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Review: Ai Weiwei’s “The Rest” Offers a Scathing Critique of Europe for Denying Human Dignity to Refugees

Ai Weiwei asks Europe: You accepted me as a refugee, but what about the rest of us?

By , 25 Mar 19 08:49 UTC
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Courtesy of CPH:DOX and Ai Weiwei

Ai Weiwei returns to the Copenhagen International Film Festival CPH:DOX with the world premiere of his latest film The Rest. Much like his artwork, the film is human-centered, and offers heated arguments for human dignity surrounding the European migrant crisis.

The film focuses on the refugees stuck in political limbo: fleeing war in their home countries, only to be stuck in another war in Europe waged against them. Distilled through 900 hours of footage, the 78 minute film is edited to provide raw accusations towards those who, by denying human dignity to refugees, lose dignity themselves.

Traumas of War

The Rest is an oral account of the faces and bodies of the many refugees whose lives are put on hold while they travel from camp to camp.

A young woman travels with nothing on her back but her cat – a ball of white fluff cuddling in her arms. Like many others, she is stuck in political limbo, having arrived in Greece but stuck in bureaucratic hell for entry into Europe.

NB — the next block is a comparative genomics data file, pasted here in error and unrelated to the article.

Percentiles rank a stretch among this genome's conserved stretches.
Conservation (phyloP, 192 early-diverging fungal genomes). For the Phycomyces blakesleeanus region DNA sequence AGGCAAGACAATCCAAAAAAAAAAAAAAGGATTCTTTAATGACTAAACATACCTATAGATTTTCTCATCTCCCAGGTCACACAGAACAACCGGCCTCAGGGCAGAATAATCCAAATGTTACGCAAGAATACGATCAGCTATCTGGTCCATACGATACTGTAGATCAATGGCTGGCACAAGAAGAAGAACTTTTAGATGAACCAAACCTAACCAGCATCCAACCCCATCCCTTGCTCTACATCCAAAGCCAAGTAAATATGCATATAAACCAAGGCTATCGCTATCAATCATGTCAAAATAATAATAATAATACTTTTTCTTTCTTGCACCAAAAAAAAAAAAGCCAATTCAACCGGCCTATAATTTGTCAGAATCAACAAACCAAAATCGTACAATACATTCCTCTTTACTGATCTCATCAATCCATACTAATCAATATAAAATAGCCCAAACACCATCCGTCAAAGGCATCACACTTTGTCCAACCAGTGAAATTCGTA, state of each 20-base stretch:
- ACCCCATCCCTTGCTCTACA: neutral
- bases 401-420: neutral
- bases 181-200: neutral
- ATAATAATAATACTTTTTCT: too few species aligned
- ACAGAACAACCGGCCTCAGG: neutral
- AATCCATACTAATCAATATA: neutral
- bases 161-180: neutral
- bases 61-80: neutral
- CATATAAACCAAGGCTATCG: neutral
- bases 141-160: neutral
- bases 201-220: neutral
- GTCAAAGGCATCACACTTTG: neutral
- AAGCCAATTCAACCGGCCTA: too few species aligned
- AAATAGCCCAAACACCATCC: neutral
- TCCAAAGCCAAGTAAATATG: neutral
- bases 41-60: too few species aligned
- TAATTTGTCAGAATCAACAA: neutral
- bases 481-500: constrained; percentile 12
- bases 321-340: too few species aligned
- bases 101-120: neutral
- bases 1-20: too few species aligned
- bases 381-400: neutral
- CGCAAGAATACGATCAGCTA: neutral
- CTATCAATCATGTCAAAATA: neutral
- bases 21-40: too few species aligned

A priest walks us through his cemetery for the dead bodies washed up on shore. They had created a special space for those under two years old, with their little burial mounds identified by brown mugs and plates of numbers. He says to the camera: “We don’t want them to be forgotten.”

“Refugees suffer morally, not physically,” says another refugee, a husband diligently washing dishes in a German restaurant. This restaurant job allows him to sleep at night, getting past traumas of war. Somewhere in a camp, his wife hopes to join him and play the piano again.

Courtesy of CPH:DOX

But the stories aren’t just about the refugees stuck in the border: they’re also about the Europeans whose lives have been affected by government inaction and rising xenophobia.

An Italian priest tirelessly tries to “restore broken dignity” by helping refugees in his community. In return, he finds a bullet in an envelope delivered to his church.

A Greek farmer accuses the government for mismanagement of his land, where refugees now camp, protesting that “the government did not help me and I do not think it will in the future.” He is losing money because the land cannot be used for farming, and he’s tired of refugees going into his town.

A woman, who is upset that refugee camps are too close to her coastal resort, yells to the camera: “we can’t eat fish anymore because there are dead bodies in the sea!”

A reporter asks a refugee, “do you think you will have rest in the shelter here in France?” The refugee tries to say something, but gives up and leaves.

The Rest tries to present refugees as individuals with different stories, but are connected by the nightmarish reality that they are stuck in a place that doesn’t want them. Through these interwoven front-line accounts, Ai Weiwei calls out the responsibility of those who hold the power to help, but decide to ignore the problem.